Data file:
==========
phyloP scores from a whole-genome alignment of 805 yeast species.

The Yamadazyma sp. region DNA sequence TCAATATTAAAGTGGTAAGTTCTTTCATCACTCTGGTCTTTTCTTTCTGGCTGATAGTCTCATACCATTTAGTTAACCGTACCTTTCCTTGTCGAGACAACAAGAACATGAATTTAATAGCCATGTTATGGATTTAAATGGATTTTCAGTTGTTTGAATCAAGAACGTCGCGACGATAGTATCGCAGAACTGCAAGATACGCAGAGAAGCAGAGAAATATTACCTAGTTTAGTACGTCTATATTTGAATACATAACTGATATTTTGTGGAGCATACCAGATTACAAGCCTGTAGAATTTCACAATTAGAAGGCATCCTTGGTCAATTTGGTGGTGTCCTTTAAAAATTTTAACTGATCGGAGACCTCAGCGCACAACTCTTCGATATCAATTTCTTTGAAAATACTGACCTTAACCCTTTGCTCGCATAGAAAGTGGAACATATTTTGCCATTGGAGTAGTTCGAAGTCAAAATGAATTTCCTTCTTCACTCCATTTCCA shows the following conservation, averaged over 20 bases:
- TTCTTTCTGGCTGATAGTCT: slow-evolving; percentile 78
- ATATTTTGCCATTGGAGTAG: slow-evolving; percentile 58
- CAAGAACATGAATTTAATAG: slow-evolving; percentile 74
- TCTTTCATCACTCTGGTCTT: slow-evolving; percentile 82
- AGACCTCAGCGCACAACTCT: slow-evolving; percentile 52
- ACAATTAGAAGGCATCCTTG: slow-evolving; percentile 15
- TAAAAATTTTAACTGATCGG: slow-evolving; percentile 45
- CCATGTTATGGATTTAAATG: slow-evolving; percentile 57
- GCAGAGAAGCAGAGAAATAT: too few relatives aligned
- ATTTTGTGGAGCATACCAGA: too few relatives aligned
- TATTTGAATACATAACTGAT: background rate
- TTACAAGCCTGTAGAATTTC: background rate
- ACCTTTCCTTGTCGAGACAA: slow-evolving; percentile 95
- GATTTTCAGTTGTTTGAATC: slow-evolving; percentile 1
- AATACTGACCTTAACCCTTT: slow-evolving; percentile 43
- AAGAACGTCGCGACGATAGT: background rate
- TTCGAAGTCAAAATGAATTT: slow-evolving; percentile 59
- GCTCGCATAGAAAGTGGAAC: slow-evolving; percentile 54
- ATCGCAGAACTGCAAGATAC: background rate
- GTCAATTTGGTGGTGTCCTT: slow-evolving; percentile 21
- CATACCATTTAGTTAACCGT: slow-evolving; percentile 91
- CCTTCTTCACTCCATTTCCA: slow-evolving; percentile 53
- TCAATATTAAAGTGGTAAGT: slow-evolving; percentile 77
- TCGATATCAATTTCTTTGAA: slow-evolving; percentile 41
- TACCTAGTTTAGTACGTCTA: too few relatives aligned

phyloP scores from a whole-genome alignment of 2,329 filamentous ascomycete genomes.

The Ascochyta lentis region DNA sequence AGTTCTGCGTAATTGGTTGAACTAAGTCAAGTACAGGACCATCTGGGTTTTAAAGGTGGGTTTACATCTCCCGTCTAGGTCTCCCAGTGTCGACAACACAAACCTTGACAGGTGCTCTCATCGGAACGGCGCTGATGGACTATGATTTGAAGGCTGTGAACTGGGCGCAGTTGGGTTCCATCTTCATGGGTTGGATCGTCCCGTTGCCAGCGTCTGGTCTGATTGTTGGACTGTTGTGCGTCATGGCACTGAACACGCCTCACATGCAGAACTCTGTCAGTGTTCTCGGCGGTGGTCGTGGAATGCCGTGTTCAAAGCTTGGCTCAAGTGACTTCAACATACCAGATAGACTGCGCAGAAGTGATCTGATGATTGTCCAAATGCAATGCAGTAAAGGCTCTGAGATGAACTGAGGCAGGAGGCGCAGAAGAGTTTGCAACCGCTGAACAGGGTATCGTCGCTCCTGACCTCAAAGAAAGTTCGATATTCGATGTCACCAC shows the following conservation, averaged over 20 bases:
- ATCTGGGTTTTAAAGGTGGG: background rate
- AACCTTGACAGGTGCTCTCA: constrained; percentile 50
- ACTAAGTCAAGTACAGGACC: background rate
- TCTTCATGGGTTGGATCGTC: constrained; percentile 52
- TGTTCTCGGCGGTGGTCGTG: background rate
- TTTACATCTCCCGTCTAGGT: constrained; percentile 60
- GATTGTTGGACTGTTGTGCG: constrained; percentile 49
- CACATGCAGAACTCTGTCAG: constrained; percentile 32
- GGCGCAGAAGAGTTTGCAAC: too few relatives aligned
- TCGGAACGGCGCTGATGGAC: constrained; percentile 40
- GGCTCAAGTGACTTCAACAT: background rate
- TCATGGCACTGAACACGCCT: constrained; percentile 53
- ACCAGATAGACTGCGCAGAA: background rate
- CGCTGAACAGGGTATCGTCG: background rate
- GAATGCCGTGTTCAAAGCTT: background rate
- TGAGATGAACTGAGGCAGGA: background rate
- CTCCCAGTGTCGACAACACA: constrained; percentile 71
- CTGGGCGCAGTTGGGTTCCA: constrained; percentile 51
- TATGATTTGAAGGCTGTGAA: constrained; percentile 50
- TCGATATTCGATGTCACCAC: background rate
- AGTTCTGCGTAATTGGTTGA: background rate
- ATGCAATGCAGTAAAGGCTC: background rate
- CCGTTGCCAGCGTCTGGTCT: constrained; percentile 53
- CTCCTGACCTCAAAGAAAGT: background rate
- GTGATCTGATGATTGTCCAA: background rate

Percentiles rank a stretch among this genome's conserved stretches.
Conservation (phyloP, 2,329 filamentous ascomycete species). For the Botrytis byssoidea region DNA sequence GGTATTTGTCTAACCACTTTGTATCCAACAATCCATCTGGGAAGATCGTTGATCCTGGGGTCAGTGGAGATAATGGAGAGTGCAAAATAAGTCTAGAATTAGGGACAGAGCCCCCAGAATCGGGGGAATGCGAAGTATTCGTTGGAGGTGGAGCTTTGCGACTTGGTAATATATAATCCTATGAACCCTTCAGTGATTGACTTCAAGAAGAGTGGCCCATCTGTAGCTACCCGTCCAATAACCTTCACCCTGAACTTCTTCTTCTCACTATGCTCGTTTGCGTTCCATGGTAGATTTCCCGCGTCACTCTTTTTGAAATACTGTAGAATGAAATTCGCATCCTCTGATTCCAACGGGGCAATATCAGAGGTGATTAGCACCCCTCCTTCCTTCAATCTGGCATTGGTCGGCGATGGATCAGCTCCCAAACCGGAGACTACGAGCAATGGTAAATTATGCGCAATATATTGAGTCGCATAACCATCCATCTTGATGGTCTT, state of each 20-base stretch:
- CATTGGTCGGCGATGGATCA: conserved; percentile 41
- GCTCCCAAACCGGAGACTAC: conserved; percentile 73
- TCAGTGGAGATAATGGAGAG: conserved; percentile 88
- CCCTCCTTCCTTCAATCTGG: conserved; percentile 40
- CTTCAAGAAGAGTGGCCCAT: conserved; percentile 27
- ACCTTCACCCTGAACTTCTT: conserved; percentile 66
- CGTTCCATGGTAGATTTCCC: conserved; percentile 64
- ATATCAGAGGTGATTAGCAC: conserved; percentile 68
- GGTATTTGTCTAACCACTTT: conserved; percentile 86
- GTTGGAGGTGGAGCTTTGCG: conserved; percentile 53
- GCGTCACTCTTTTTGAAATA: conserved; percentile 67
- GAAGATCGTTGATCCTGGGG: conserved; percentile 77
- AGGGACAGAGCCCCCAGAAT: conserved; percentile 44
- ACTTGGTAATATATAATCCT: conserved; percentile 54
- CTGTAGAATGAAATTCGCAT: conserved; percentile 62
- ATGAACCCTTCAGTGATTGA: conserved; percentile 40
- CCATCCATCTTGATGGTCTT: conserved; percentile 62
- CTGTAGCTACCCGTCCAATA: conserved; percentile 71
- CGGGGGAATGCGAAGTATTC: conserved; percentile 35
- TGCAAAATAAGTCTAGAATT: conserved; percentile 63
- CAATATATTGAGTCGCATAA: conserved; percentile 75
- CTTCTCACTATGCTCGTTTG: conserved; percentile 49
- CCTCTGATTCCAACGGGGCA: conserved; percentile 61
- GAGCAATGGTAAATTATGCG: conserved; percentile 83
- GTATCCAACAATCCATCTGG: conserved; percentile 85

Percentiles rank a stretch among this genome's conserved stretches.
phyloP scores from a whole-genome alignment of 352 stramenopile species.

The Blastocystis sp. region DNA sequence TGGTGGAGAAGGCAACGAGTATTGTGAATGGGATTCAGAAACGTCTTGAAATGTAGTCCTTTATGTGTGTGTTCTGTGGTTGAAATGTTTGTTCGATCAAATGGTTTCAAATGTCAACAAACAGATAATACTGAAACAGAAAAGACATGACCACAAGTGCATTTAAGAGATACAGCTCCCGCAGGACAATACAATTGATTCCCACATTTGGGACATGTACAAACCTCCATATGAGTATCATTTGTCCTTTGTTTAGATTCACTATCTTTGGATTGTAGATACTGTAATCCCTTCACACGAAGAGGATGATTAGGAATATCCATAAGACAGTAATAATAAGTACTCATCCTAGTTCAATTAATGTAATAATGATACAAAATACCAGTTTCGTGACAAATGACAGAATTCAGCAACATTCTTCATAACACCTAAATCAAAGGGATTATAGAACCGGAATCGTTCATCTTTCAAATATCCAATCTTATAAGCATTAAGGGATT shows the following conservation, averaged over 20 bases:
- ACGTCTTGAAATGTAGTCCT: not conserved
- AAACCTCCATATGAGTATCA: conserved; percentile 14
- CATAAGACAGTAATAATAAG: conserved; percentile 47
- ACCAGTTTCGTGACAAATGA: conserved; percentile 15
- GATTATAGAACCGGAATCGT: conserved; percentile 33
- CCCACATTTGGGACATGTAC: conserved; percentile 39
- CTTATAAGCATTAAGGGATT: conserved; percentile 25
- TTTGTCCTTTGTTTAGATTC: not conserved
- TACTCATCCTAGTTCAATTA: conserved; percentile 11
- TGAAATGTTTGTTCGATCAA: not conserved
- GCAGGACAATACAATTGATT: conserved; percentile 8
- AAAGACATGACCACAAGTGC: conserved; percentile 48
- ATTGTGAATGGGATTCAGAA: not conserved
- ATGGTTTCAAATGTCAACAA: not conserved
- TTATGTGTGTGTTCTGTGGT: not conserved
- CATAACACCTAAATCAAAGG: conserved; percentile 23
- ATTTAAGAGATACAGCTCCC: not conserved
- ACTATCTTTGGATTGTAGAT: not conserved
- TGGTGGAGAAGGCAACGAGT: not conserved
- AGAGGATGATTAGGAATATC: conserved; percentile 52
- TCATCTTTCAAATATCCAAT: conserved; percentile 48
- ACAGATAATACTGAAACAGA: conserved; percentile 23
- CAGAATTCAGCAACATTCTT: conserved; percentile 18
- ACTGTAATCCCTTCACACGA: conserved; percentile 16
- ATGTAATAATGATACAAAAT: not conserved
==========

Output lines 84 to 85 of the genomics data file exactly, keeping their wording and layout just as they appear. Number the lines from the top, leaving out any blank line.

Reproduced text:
The Blastocystis sp. region DNA sequence TGGTGGAGAAGGCAACGAGTATTGTGAATGGGATTCAGAAACGTCTTGAAATGTAGTCCTTTATGTGTGTGTTCTGTGGTTGAAATGTTTGTTCGATCAAATGGTTTCAAATGTCAACAAACAGATAATACTGAAACAGAAAAGACATGACCACAAGTGCATTTAAGAGATACAGCTCCCGCAGGACAATACAATTGATTCCCACATTTGGGACATGTACAAACCTCCATATGAGTATCATTTGTCCTTTGTTTAGATTCACTATCTTTGGATTGTAGATACTGTAATCCCTTCACACGAAGAGGATGATTAGGAATATCCATAAGACAGTAATAATAAGTACTCATCCTAGTTCAATTAATGTAATAATGATACAAAATACCAGTTTCGTGACAAATGACAGAATTCAGCAACATTCTTCATAACACCTAAATCAAAGGGATTATAGAACCGGAATCGTTCATCTTTCAAATATCCAATCTTATAAGCATTAAGGGATT shows the following conservation, averaged over 20 bases:
- ACGTCTTGAAATGTAGTCCT: not conserved